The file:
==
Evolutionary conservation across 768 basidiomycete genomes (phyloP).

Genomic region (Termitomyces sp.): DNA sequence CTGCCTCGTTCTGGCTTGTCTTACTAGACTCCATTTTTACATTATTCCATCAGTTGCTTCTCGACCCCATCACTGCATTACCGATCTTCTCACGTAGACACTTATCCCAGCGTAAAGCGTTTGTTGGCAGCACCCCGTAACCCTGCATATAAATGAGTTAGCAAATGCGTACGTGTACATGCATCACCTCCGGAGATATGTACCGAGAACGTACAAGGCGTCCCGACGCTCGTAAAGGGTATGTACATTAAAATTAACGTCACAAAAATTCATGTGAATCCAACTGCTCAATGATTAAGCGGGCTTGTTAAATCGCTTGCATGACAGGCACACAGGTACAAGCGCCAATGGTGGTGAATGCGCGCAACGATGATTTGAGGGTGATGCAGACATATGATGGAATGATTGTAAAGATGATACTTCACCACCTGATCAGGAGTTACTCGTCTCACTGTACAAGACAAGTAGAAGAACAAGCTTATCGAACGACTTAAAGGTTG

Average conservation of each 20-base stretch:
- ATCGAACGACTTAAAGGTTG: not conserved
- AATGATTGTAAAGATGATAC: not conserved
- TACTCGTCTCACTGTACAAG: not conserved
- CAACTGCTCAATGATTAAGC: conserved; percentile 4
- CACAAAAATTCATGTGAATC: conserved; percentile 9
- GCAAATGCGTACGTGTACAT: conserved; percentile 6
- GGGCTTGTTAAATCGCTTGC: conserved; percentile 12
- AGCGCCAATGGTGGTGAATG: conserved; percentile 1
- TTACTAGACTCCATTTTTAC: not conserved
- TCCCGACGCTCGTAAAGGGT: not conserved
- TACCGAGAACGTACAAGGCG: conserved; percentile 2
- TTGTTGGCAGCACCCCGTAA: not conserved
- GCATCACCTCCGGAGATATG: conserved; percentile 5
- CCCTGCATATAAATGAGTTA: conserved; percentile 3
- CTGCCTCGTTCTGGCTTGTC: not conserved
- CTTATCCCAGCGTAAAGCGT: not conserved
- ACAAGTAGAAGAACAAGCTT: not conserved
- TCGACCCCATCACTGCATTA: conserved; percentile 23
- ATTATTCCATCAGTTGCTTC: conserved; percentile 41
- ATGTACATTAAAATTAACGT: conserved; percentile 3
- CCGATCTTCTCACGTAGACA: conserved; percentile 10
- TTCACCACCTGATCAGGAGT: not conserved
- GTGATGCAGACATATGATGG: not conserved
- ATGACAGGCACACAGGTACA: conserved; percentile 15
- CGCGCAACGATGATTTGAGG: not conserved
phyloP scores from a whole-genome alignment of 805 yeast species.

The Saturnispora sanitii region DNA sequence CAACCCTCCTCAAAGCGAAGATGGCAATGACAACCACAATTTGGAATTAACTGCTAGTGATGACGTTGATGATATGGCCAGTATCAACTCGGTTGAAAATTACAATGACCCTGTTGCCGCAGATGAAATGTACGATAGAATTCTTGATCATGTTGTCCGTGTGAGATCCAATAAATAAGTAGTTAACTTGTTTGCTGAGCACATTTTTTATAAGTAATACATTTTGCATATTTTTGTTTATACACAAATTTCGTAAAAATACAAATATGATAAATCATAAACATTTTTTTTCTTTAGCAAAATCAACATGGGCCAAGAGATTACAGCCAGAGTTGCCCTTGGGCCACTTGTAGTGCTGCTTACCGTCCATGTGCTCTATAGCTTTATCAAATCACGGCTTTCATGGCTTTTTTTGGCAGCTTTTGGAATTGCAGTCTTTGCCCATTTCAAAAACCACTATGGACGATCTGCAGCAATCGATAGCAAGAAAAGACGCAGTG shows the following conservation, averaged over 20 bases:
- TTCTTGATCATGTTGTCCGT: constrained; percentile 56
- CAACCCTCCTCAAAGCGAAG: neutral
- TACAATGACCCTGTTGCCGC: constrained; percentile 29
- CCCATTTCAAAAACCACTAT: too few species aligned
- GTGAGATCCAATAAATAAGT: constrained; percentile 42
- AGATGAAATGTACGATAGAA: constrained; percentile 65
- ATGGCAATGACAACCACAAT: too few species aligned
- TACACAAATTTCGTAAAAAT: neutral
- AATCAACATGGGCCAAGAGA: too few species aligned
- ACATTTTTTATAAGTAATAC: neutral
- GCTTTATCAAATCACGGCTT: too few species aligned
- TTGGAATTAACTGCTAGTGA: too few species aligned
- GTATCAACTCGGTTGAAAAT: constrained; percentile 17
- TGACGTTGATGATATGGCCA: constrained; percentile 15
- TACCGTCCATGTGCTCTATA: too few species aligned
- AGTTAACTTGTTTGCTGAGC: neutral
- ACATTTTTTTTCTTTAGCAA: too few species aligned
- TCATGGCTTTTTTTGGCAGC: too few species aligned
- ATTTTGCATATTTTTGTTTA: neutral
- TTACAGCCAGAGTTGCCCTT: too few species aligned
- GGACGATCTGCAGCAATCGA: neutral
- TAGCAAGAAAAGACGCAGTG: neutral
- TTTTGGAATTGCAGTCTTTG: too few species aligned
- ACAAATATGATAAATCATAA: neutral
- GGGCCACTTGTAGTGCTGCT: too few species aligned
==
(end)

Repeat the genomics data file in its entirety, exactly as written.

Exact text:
Evolutionary conservation across 768 basidiomycete genomes (phyloP).

Genomic region (Termitomyces sp.): DNA sequence CTGCCTCGTTCTGGCTTGTCTTACTAGACTCCATTTTTACATTATTCCATCAGTTGCTTCTCGACCCCATCACTGCATTACCGATCTTCTCACGTAGACACTTATCCCAGCGTAAAGCGTTTGTTGGCAGCACCCCGTAACCCTGCATATAAATGAGTTAGCAAATGCGTACGTGTACATGCATCACCTCCGGAGATATGTACCGAGAACGTACAAGGCGTCCCGACGCTCGTAAAGGGTATGTACATTAAAATTAACGTCACAAAAATTCATGTGAATCCAACTGCTCAATGATTAAGCGGGCTTGTTAAATCGCTTGCATGACAGGCACACAGGTACAAGCGCCAATGGTGGTGAATGCGCGCAACGATGATTTGAGGGTGATGCAGACATATGATGGAATGATTGTAAAGATGATACTTCACCACCTGATCAGGAGTTACTCGTCTCACTGTACAAGACAAGTAGAAGAACAAGCTTATCGAACGACTTAAAGGTTG

Average conservation of each 20-base stretch:
- ATCGAACGACTTAAAGGTTG: not conserved
- AATGATTGTAAAGATGATAC: not conserved
- TACTCGTCTCACTGTACAAG: not conserved
- CAACTGCTCAATGATTAAGC: conserved; percentile 4
- CACAAAAATTCATGTGAATC: conserved; percentile 9
- GCAAATGCGTACGTGTACAT: conserved; percentile 6
- GGGCTTGTTAAATCGCTTGC: conserved; percentile 12
- AGCGCCAATGGTGGTGAATG: conserved; percentile 1
- TTACTAGACTCCATTTTTAC: not conserved
- TCCCGACGCTCGTAAAGGGT: not conserved
- TACCGAGAACGTACAAGGCG: conserved; percentile 2
- TTGTTGGCAGCACCCCGTAA: not conserved
- GCATCACCTCCGGAGATATG: conserved; percentile 5
- CCCTGCATATAAATGAGTTA: conserved; percentile 3
- CTGCCTCGTTCTGGCTTGTC: not conserved
- CTTATCCCAGCGTAAAGCGT: not conserved
- ACAAGTAGAAGAACAAGCTT: not conserved
- TCGACCCCATCACTGCATTA: conserved; percentile 23
- ATTATTCCATCAGTTGCTTC: conserved; percentile 41
- ATGTACATTAAAATTAACGT: conserved; percentile 3
- CCGATCTTCTCACGTAGACA: conserved; percentile 10
- TTCACCACCTGATCAGGAGT: not conserved
- GTGATGCAGACATATGATGG: not conserved
- ATGACAGGCACACAGGTACA: conserved; percentile 15
- CGCGCAACGATGATTTGAGG: not conserved
phyloP scores from a whole-genome alignment of 805 yeast species.

The Saturnispora sanitii region DNA sequence CAACCCTCCTCAAAGCGAAGATGGCAATGACAACCACAATTTGGAATTAACTGCTAGTGATGACGTTGATGATATGGCCAGTATCAACTCGGTTGAAAATTACAATGACCCTGTTGCCGCAGATGAAATGTACGATAGAATTCTTGATCATGTTGTCCGTGTGAGATCCAATAAATAAGTAGTTAACTTGTTTGCTGAGCACATTTTTTATAAGTAATACATTTTGCATATTTTTGTTTATACACAAATTTCGTAAAAATACAAATATGATAAATCATAAACATTTTTTTTCTTTAGCAAAATCAACATGGGCCAAGAGATTACAGCCAGAGTTGCCCTTGGGCCACTTGTAGTGCTGCTTACCGTCCATGTGCTCTATAGCTTTATCAAATCACGGCTTTCATGGCTTTTTTTGGCAGCTTTTGGAATTGCAGTCTTTGCCCATTTCAAAAACCACTATGGACGATCTGCAGCAATCGATAGCAAGAAAAGACGCAGTG shows the following conservation, averaged over 20 bases:
- TTCTTGATCATGTTGTCCGT: constrained; percentile 56
- CAACCCTCCTCAAAGCGAAG: neutral
- TACAATGACCCTGTTGCCGC: constrained; percentile 29
- CCCATTTCAAAAACCACTAT: too few species aligned
- GTGAGATCCAATAAATAAGT: constrained; percentile 42
- AGATGAAATGTACGATAGAA: constrained; percentile 65
- ATGGCAATGACAACCACAAT: too few species aligned
- TACACAAATTTCGTAAAAAT: neutral
- AATCAACATGGGCCAAGAGA: too few species aligned
- ACATTTTTTATAAGTAATAC: neutral
- GCTTTATCAAATCACGGCTT: too few species aligned
- TTGGAATTAACTGCTAGTGA: too few species aligned
- GTATCAACTCGGTTGAAAAT: constrained; percentile 17
- TGACGTTGATGATATGGCCA: constrained; percentile 15
- TACCGTCCATGTGCTCTATA: too few species aligned
- AGTTAACTTGTTTGCTGAGC: neutral
- ACATTTTTTTTCTTTAGCAA: too few species aligned
- TCATGGCTTTTTTTGGCAGC: too few species aligned
- ATTTTGCATATTTTTGTTTA: neutral
- TTACAGCCAGAGTTGCCCTT: too few species aligned
- GGACGATCTGCAGCAATCGA: neutral
- TAGCAAGAAAAGACGCAGTG: neutral
- TTTTGGAATTGCAGTCTTTG: too few species aligned
- ACAAATATGATAAATCATAA: neutral
- GGGCCACTTGTAGTGCTGCT: too few species aligned